While regulations stall food trucks in Myrtle Beach, Conway welcomes them


MYRTLE BEACH, SC (WMBF) — While food trucks are now allowed in Myrtle Beach, the city still hasn’t seen any open for business.

The ordinance the Myrtle Beach City Council approved back in September has several steps each food truck owner must go through before receiving their permit.

That permit allows each food truck to serve inside the city of Myrtle Beach.

There are currently six permits available, but none have been given because most food truck operators are having an issue with one major part of the ordinance.

The issue surrounds the ordinance requiring each food truck to have an affiliation with an existing, permanent commercial kitchen in the city of Myrtle Beach.

The state’s Department of Health and Environmental Control also requires food trucks to have an affiliation with a commercial kitchen, but does not require the kitchen to be in the city the truck is operating in.

This may not seem like a major deal, but for many of these food truck owner,s they already have a commercial kitchen where they store and prepare their foods, most outside the city limits.

“I’m sure it’s a matter of asking who is open to housing a food truck and I’m sure there’s plenty of restaurants in the city that would, but I already have my long-term agreement and I’m happy here. There’s no reason for me to leave,” said Drew Basilicato.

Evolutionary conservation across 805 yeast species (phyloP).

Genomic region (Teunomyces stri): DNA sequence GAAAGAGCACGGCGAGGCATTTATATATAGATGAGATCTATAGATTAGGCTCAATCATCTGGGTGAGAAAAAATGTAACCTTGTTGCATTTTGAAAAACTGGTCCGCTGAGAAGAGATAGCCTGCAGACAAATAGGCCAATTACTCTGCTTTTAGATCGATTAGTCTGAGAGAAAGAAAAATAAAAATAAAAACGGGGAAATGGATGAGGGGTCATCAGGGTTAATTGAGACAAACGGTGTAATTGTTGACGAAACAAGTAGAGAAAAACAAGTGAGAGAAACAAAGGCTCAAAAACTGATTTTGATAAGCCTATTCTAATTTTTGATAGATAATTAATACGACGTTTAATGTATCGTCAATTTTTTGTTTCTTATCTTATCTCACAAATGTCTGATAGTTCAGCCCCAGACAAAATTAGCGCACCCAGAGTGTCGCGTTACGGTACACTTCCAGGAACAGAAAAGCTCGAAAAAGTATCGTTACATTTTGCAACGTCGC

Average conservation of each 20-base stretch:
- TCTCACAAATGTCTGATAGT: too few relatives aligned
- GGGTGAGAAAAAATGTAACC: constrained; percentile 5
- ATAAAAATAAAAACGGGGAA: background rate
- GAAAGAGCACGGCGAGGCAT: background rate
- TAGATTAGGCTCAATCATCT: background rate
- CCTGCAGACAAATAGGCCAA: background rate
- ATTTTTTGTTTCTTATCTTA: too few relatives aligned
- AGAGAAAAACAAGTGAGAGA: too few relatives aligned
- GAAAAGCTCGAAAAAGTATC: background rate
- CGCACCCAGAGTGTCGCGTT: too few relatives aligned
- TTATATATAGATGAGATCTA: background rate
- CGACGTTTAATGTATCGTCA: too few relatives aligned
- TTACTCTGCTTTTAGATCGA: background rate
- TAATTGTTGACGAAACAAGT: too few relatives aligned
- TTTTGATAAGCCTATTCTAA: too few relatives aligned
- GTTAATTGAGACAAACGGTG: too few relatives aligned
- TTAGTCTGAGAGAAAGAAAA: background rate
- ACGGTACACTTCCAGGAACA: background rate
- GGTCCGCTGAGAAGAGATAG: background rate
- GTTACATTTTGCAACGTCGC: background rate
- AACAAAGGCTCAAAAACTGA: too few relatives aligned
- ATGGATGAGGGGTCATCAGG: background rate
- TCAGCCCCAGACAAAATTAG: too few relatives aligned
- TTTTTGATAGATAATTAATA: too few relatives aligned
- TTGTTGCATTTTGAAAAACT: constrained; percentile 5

Leslie O’Neill is the owner of Be Well Meal’s & Juice Bar, which is outside of the city limits of Myrtle Beach. She has both a commercial kitchen in Carolina Forest and a food truck, but can’t operate in Myrtle Beach because of the ordinance.

As for the city of Conway, food truck permits are not limited and go through the city council for approval.

Conway also do not share the same restrictions on commercial kitchens like Myrtle Beach, giving food truck owners the option to serve in their city.

“There’s other options in Horry County. I think it’s a shame for the public of Myrtle Beach and the citizens who were really looking forward to having food trucks downtown, but ultimately we will go someplace else,” said O’Neill.

Mark Kruea, spokesperson for Myrtle Beach, said this part of the ordinance could change and is always up for discussion, but as for now the city hasn’t approved any food truck permits.

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